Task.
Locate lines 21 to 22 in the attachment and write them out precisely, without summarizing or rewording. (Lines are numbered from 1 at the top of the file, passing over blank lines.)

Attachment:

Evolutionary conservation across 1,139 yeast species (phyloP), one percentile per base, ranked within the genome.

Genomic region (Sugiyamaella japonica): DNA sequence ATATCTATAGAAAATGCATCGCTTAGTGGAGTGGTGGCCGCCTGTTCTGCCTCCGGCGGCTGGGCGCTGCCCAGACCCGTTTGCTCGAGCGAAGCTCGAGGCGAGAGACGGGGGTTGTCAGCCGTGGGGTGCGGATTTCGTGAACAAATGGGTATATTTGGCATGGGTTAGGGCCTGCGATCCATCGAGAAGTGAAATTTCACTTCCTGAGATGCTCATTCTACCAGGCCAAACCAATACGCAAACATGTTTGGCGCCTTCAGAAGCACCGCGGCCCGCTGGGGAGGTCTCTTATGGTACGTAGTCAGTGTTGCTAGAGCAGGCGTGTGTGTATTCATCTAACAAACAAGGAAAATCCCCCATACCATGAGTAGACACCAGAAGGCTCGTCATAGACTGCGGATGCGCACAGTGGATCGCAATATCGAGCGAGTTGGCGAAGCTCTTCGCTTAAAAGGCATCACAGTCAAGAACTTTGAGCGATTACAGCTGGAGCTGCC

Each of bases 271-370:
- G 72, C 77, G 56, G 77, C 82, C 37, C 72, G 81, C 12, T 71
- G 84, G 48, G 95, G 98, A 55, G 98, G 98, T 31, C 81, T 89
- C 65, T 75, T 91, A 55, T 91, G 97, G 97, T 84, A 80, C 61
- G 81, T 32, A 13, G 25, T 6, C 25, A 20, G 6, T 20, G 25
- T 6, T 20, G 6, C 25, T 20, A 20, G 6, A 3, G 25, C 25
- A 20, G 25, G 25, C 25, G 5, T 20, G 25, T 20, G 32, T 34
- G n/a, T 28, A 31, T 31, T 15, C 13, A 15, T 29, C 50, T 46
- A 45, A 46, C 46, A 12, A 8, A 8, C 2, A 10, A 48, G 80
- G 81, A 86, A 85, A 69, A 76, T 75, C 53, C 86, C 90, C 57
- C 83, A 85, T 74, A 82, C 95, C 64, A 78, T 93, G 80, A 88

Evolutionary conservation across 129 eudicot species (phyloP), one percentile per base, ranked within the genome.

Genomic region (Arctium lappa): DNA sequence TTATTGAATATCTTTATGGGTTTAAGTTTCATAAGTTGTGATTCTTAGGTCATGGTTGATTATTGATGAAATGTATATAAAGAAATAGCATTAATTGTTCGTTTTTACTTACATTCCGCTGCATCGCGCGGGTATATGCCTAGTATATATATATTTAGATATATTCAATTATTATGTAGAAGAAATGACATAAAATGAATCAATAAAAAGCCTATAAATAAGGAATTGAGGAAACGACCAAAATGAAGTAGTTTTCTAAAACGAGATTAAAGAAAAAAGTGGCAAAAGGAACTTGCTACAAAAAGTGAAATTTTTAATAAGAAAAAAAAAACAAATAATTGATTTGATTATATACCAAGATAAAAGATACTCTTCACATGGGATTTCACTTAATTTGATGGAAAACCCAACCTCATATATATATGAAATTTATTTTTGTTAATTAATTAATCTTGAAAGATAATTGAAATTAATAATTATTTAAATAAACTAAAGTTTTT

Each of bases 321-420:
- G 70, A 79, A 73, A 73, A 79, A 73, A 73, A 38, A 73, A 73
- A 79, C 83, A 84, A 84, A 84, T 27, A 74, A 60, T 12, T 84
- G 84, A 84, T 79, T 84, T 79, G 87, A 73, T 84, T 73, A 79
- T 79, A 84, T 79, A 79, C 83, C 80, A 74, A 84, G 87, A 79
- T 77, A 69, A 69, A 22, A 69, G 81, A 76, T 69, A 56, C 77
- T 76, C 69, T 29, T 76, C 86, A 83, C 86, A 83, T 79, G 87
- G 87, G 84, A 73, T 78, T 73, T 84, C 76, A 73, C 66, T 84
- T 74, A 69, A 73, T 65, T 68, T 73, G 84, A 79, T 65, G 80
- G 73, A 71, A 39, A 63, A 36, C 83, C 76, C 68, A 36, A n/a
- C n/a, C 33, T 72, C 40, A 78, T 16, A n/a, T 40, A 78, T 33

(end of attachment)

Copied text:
- T 77, A 69, A 69, A 22, A 69, G 81, A 76, T 69, A 56, C 77
- T 76, C 69, T 29, T 76, C 86, A 83, C 86, A 83, T 79, G 87